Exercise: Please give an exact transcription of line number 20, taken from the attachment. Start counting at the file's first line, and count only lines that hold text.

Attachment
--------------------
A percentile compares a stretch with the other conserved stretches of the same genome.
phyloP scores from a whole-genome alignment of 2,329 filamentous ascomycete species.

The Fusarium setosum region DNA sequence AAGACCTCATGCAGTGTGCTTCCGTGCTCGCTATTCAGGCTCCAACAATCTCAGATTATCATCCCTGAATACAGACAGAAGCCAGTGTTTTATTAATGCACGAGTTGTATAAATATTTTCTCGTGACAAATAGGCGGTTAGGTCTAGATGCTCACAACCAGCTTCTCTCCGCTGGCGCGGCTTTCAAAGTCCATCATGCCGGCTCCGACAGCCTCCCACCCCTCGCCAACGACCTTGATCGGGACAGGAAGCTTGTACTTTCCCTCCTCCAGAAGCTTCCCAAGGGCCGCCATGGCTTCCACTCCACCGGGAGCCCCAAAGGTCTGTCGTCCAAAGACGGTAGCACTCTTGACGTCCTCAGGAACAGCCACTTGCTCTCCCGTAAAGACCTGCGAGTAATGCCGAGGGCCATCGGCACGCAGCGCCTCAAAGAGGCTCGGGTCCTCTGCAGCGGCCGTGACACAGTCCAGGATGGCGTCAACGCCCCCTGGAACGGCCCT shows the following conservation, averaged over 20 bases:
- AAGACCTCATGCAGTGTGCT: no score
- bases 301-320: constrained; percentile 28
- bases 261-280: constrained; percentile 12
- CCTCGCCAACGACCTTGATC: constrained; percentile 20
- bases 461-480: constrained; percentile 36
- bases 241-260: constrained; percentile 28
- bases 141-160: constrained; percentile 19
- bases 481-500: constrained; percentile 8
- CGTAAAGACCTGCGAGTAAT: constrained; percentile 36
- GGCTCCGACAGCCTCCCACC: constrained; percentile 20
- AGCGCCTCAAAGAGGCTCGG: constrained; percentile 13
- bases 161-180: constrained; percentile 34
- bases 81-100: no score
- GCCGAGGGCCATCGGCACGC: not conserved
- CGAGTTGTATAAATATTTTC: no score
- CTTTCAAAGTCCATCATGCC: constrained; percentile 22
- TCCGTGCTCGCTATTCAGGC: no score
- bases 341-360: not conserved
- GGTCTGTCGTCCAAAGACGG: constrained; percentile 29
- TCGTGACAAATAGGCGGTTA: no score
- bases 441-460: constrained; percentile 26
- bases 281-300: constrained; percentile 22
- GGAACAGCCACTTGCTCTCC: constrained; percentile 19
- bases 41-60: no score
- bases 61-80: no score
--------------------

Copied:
- TCCGTGCTCGCTATTCAGGC: no score